How raptors are saving crops — and sports — from pesky corellas
27 April 2023
To farmers and greenkeepers at golf courses and other sporting fields, corellas can be a significant menace, wreaking havoc as they destroy the manicured greens and surrounds as hundreds or more of the birds flock for their daily feast.
Federation University ecologist Professor Rob Wallis has been working with industry partner, the Miners Rest-based Full Flight Birds of Prey, to help disperse nuisance bird flocks and reduce the damage they cause to agriculture, sporting complexes and activities and infrastructure.
His role in the partnership is largely research-based and work that includes animal welfare and began when he was approached by colleagues who were keen to explore methods of controlling corellas that were more humane than techniques being used at that time.
"The alternative for people controlling pests is you apply for one-off permits from the government each time. So, for example, if kangaroos are causing damage to fences or pastures on properties, farmers could engage a kangaroo shooter, but they would need to apply for a permit every single time," Professor Wallis said.
"My research partners wanted a long-term and scientifically based approach to their work."
Professor Wallis then linked up with Full Flight Birds of Prey Director Graeme Coles. Mr Coles hand-breeds and rears birds of prey, and the research project, which also includes other government and raptor specialist partners, became the first of its type in Australia to scientifically evaluate how the presence of trained birds of prey – or raptors – influenced nuisance birds in agricultural and urban landscapes.
They have successfully dispersed seagulls at the Melbourne Cup Carnival for many years and parrots from buildings, including a railway storage facility where extensive damage to insulators had been caused. The raptors have also been used at the Australian Open tennis grand slam tournament and school grounds.
"I became involved as the person to advise on scientific protocols, helping with the animal ethics approvals and subsequently wildlife research approvals to government, and to also assist in publishing the findings," Professor Wallis said.
The process involves the non-lethal management of pest birds, including corellas, sulphur-crested cockatoos and seagulls. In the natural situation, the predator scares the target bird flocks for a brief period. The scientists then monitor how the birds react to the threat.
Importantly, the technique raises fewer ethical concerns than current practices for pest bird damage mitigation, such as poisoning and shooting. Professor Wallis says the raptors are natural predators of the nuisance birds, making the exercise an entirely natural management process. Other techniques commonly tried, such as scare guns and models, do not work as the target birds quickly habituate to the initially perceived threat.
There have been successes at sporting venues and events, including the Melbourne Cup Carnival where a peregrine falcon has been released to disperse seagulls at the beginning of each race. Flocks of gulls can spook horses and cause severe economic and health and safety consequences.
"At the beginning of the day, there are very few seagulls there, but they arrive when the crowd comes in and start to drop food. The horses run and we assess when the seagulls have come back in time for the next race. Usually they are beginning to flutter back, so you send another falcon off," Professor Wallis said.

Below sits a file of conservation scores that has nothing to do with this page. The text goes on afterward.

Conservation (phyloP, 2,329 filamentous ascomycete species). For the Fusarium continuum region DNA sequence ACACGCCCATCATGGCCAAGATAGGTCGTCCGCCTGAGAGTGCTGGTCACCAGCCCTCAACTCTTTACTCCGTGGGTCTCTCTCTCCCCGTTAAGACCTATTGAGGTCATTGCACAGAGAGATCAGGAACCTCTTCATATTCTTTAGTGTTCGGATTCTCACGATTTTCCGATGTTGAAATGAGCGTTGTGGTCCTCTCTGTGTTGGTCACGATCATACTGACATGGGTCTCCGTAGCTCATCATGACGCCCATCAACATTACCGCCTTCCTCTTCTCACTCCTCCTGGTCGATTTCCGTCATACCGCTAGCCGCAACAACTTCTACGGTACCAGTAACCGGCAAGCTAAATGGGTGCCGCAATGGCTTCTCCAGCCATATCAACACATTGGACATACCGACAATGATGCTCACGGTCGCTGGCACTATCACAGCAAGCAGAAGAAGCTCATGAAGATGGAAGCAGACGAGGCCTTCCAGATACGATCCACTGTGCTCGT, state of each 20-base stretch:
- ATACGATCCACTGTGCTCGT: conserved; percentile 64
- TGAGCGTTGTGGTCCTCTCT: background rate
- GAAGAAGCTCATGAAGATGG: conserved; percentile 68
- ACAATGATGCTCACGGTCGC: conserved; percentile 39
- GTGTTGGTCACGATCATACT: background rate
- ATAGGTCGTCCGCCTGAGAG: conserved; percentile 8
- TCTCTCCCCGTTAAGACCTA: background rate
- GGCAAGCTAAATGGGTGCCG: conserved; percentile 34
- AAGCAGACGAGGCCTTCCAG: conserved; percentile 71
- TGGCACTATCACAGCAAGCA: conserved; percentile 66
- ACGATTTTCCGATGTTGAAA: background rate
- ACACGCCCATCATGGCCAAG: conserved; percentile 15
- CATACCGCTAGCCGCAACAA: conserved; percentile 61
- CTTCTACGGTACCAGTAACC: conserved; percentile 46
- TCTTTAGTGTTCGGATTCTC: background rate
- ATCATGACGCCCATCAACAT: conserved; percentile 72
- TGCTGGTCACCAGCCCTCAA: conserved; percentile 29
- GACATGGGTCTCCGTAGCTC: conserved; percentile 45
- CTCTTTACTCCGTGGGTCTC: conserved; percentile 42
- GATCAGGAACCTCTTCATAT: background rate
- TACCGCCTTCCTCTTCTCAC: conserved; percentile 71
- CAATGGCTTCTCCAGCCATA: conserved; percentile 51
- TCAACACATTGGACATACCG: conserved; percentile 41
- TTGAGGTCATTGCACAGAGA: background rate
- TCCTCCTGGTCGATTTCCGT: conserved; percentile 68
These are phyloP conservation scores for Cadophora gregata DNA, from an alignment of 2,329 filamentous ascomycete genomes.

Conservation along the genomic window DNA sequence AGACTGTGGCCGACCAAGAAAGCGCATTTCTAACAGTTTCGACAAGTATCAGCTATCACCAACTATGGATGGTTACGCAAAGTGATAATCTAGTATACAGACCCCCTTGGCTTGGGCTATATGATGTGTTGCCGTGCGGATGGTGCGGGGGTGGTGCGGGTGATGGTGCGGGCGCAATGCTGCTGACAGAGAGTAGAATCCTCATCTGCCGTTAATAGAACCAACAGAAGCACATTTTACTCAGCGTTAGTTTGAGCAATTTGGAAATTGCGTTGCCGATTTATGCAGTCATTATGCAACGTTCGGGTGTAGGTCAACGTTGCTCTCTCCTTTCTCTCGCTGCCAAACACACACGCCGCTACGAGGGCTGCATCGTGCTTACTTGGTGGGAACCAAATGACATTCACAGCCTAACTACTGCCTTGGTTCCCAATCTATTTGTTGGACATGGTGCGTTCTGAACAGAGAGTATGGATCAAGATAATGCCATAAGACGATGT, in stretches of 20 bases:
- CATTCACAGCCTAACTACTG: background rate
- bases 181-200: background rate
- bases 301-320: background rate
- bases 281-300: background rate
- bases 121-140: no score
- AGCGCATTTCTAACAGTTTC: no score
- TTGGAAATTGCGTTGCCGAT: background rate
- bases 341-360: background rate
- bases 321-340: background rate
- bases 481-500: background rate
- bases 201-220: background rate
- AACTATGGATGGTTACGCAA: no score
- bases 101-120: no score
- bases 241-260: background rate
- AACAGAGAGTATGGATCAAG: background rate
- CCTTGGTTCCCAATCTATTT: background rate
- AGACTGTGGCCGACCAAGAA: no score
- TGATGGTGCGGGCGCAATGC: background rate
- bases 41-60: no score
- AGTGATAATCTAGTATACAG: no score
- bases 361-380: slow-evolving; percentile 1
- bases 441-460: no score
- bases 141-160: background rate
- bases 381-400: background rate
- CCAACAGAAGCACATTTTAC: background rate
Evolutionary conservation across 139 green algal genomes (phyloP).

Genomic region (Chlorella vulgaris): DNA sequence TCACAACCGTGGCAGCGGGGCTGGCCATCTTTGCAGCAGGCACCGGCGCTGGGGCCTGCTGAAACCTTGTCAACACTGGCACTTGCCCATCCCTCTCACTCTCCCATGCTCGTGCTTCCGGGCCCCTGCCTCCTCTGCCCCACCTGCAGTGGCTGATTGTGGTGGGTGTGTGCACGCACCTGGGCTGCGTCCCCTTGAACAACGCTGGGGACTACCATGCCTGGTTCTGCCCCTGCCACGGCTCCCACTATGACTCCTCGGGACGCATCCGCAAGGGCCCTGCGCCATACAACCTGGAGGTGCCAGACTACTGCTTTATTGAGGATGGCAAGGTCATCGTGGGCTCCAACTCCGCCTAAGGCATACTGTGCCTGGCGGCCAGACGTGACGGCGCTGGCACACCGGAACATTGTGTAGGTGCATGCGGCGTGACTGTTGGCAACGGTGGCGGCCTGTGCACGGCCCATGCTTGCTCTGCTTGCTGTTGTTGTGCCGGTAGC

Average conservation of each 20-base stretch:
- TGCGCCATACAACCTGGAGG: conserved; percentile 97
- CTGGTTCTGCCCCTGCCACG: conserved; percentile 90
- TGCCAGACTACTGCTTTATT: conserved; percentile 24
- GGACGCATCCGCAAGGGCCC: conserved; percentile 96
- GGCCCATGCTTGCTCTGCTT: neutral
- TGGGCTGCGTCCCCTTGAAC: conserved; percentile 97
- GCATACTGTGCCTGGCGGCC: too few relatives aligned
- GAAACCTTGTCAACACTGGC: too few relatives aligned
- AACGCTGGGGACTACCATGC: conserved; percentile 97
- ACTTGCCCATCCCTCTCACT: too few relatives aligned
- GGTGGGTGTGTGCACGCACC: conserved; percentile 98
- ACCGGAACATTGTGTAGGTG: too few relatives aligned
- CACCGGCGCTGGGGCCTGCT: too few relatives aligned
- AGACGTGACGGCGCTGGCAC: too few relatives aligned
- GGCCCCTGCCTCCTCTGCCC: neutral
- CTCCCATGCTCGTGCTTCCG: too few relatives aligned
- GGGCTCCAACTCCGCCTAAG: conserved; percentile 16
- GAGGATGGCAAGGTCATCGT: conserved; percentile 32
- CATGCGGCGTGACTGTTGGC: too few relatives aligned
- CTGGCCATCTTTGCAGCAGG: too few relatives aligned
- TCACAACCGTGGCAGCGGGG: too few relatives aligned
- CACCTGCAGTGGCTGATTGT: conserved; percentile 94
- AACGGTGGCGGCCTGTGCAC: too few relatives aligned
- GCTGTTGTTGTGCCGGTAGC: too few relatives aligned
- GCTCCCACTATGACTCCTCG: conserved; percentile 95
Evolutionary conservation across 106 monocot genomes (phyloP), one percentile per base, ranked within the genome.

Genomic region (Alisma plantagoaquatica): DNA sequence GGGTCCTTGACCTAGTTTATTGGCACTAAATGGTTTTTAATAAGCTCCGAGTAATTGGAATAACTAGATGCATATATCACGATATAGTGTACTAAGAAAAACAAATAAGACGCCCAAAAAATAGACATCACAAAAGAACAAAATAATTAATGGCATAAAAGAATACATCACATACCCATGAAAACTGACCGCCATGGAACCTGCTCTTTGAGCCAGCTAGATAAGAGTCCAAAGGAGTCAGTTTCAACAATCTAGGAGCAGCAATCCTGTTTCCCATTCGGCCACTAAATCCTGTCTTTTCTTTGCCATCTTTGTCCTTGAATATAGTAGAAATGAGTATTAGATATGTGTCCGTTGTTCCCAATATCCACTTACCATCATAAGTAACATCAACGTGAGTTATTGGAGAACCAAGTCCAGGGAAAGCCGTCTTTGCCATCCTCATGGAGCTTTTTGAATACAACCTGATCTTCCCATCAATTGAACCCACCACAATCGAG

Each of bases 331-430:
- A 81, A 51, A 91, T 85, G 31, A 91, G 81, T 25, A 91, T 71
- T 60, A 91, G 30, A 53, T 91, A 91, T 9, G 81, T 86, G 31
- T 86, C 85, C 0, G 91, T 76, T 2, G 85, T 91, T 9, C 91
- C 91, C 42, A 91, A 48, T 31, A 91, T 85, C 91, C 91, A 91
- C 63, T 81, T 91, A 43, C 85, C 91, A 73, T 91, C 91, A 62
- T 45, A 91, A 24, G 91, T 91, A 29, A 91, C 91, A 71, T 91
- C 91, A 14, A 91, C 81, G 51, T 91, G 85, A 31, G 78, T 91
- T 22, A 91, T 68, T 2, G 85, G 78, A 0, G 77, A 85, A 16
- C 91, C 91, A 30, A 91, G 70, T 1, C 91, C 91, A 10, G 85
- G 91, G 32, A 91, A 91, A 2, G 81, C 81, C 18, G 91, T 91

The process has also seen successes at golf courses in Ballarat and Melbourne where birds can cause enough damage to greens to make the courses unplayable and cost the clubs significant damage to their facilities and revenues.
"We're building up a dossier of what's likely to work that we can take to clients. We say we can't guarantee success but here's some evidence of successes we've had in the past," Professor Wallis said.
"My role in the partnership is to document and put everything in a scientific context so that we can give more certainty to clients about what would likely work." Professor Rob Wallis
Other successes include a trial completed for a multinational agribusiness group that owns large almond farms near the Murray River.
"They were concerned because corellas were coming in at harvest time, eating lots of the almonds, and they're messy eaters – they'll pick an almond, have a chunk of it and drop the rest on the ground," Professor Wallis said.
"This time Graeme flew an eagle over their flight path – we were concerned because it's a big area and we thought all would happen is the corellas would move a bit further up the farm. But that didn't happen – they went for the safety of the trees on the river.
"The beauty of this project was that harvesting took about three to four weeks and at the end, the corellas began to drift back and clean up all the rubbish on the ground. So it was quite a good strategy.
"It can work for big companies, it has worked for the Victoria Racing Club and a lot of the golf clubs are willing to do it now, given that we've had some pretty high successes and word is getting around."
Professor Wallis said the next phase of their work was looking at using the raptors inside buildings. The group has lodged an application for a project to consider where the raptors can be used at indoor sites like food warehouses and silos where sparrows and swallows congregate.
"I would be interested to see whether we could expand that as an activity using different species of birds of prey and also proposing a series of solutions like exclusion devices so these birds can't get in in the first place."
In June last year, the group presented their work at the 28th International Sustainable Development Research Society's conference held in Stockholm and was subsequently asked to write a chapter in a forthcoming Routledge-published book on achieving sustainable development goals.